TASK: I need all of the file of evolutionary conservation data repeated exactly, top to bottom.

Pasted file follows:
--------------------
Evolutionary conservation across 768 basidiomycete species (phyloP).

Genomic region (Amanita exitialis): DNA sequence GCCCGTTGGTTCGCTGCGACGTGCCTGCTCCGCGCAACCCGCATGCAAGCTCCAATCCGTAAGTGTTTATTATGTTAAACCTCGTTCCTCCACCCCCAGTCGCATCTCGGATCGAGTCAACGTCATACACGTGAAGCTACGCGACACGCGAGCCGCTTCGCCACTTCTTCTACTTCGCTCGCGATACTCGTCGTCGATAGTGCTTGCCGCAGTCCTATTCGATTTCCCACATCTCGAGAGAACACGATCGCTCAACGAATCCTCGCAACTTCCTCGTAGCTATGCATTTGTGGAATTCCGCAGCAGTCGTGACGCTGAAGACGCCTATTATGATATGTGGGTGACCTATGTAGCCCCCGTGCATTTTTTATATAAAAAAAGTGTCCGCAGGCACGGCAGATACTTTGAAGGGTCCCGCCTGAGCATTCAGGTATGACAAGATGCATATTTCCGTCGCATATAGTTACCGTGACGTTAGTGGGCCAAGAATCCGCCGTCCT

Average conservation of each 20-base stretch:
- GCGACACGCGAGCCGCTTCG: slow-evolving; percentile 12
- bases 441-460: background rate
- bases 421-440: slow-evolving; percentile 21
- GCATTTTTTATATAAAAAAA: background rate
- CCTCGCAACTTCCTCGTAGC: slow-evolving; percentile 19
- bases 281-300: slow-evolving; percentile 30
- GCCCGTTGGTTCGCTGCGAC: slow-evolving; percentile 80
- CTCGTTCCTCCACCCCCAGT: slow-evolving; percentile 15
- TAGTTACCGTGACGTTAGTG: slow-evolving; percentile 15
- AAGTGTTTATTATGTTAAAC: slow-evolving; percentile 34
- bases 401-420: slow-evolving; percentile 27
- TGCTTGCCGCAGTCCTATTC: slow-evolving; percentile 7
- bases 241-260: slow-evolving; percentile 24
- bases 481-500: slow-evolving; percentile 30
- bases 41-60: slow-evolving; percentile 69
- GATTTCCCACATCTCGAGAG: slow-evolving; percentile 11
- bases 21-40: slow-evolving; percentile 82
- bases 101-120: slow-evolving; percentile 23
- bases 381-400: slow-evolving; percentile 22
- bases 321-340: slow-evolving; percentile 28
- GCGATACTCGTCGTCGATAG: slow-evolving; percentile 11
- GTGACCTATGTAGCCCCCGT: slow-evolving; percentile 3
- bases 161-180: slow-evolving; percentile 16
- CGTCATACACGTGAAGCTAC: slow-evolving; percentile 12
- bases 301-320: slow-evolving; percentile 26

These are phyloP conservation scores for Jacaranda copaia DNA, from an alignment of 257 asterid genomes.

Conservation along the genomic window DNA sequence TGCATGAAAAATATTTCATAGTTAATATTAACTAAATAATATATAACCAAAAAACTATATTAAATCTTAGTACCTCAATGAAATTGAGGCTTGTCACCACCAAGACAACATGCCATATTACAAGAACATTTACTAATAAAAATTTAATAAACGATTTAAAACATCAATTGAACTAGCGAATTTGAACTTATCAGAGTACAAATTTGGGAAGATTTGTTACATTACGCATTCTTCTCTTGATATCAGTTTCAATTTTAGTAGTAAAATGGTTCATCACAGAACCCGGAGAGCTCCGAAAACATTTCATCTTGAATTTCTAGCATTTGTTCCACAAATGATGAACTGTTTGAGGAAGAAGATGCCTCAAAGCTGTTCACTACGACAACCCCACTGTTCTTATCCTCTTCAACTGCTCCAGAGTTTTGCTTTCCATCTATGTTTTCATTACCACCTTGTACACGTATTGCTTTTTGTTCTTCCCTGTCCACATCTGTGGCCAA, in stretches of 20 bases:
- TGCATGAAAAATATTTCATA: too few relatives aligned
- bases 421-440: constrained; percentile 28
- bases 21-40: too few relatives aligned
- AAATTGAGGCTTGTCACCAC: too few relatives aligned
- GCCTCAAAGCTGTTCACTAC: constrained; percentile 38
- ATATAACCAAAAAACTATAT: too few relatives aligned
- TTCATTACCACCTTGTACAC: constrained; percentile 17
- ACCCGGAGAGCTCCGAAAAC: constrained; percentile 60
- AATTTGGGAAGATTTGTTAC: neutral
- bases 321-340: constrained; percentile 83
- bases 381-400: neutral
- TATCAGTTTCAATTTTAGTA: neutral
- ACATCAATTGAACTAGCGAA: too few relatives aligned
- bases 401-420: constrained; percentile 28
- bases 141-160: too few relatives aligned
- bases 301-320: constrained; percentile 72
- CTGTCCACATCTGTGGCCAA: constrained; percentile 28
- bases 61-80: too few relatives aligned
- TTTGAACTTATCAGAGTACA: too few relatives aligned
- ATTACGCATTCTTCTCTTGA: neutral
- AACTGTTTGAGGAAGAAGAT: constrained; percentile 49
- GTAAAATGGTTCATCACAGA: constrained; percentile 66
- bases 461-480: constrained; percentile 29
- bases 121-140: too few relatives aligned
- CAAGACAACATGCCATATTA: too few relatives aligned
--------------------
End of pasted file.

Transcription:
Evolutionary conservation across 768 basidiomycete species (phyloP).

Genomic region (Amanita exitialis): DNA sequence GCCCGTTGGTTCGCTGCGACGTGCCTGCTCCGCGCAACCCGCATGCAAGCTCCAATCCGTAAGTGTTTATTATGTTAAACCTCGTTCCTCCACCCCCAGTCGCATCTCGGATCGAGTCAACGTCATACACGTGAAGCTACGCGACACGCGAGCCGCTTCGCCACTTCTTCTACTTCGCTCGCGATACTCGTCGTCGATAGTGCTTGCCGCAGTCCTATTCGATTTCCCACATCTCGAGAGAACACGATCGCTCAACGAATCCTCGCAACTTCCTCGTAGCTATGCATTTGTGGAATTCCGCAGCAGTCGTGACGCTGAAGACGCCTATTATGATATGTGGGTGACCTATGTAGCCCCCGTGCATTTTTTATATAAAAAAAGTGTCCGCAGGCACGGCAGATACTTTGAAGGGTCCCGCCTGAGCATTCAGGTATGACAAGATGCATATTTCCGTCGCATATAGTTACCGTGACGTTAGTGGGCCAAGAATCCGCCGTCCT

Average conservation of each 20-base stretch:
- GCGACACGCGAGCCGCTTCG: slow-evolving; percentile 12
- bases 441-460: background rate
- bases 421-440: slow-evolving; percentile 21
- GCATTTTTTATATAAAAAAA: background rate
- CCTCGCAACTTCCTCGTAGC: slow-evolving; percentile 19
- bases 281-300: slow-evolving; percentile 30
- GCCCGTTGGTTCGCTGCGAC: slow-evolving; percentile 80
- CTCGTTCCTCCACCCCCAGT: slow-evolving; percentile 15
- TAGTTACCGTGACGTTAGTG: slow-evolving; percentile 15
- AAGTGTTTATTATGTTAAAC: slow-evolving; percentile 34
- bases 401-420: slow-evolving; percentile 27
- TGCTTGCCGCAGTCCTATTC: slow-evolving; percentile 7
- bases 241-260: slow-evolving; percentile 24
- bases 481-500: slow-evolving; percentile 30
- bases 41-60: slow-evolving; percentile 69
- GATTTCCCACATCTCGAGAG: slow-evolving; percentile 11
- bases 21-40: slow-evolving; percentile 82
- bases 101-120: slow-evolving; percentile 23
- bases 381-400: slow-evolving; percentile 22
- bases 321-340: slow-evolving; percentile 28
- GCGATACTCGTCGTCGATAG: slow-evolving; percentile 11
- GTGACCTATGTAGCCCCCGT: slow-evolving; percentile 3
- bases 161-180: slow-evolving; percentile 16
- CGTCATACACGTGAAGCTAC: slow-evolving; percentile 12
- bases 301-320: slow-evolving; percentile 26

These are phyloP conservation scores for Jacaranda copaia DNA, from an alignment of 257 asterid genomes.

Conservation along the genomic window DNA sequence TGCATGAAAAATATTTCATAGTTAATATTAACTAAATAATATATAACCAAAAAACTATATTAAATCTTAGTACCTCAATGAAATTGAGGCTTGTCACCACCAAGACAACATGCCATATTACAAGAACATTTACTAATAAAAATTTAATAAACGATTTAAAACATCAATTGAACTAGCGAATTTGAACTTATCAGAGTACAAATTTGGGAAGATTTGTTACATTACGCATTCTTCTCTTGATATCAGTTTCAATTTTAGTAGTAAAATGGTTCATCACAGAACCCGGAGAGCTCCGAAAACATTTCATCTTGAATTTCTAGCATTTGTTCCACAAATGATGAACTGTTTGAGGAAGAAGATGCCTCAAAGCTGTTCACTACGACAACCCCACTGTTCTTATCCTCTTCAACTGCTCCAGAGTTTTGCTTTCCATCTATGTTTTCATTACCACCTTGTACACGTATTGCTTTTTGTTCTTCCCTGTCCACATCTGTGGCCAA, in stretches of 20 bases:
- TGCATGAAAAATATTTCATA: too few relatives aligned
- bases 421-440: constrained; percentile 28
- bases 21-40: too few relatives aligned
- AAATTGAGGCTTGTCACCAC: too few relatives aligned
- GCCTCAAAGCTGTTCACTAC: constrained; percentile 38
- ATATAACCAAAAAACTATAT: too few relatives aligned
- TTCATTACCACCTTGTACAC: constrained; percentile 17
- ACCCGGAGAGCTCCGAAAAC: constrained; percentile 60
- AATTTGGGAAGATTTGTTAC: neutral
- bases 321-340: constrained; percentile 83
- bases 381-400: neutral
- TATCAGTTTCAATTTTAGTA: neutral
- ACATCAATTGAACTAGCGAA: too few relatives aligned
- bases 401-420: constrained; percentile 28
- bases 141-160: too few relatives aligned
- bases 301-320: constrained; percentile 72
- CTGTCCACATCTGTGGCCAA: constrained; percentile 28
- bases 61-80: too few relatives aligned
- TTTGAACTTATCAGAGTACA: too few relatives aligned
- ATTACGCATTCTTCTCTTGA: neutral
- AACTGTTTGAGGAAGAAGAT: constrained; percentile 49
- GTAAAATGGTTCATCACAGA: constrained; percentile 66
- bases 461-480: constrained; percentile 29
- bases 121-140: too few relatives aligned
- CAAGACAACATGCCATATTA: too few relatives aligned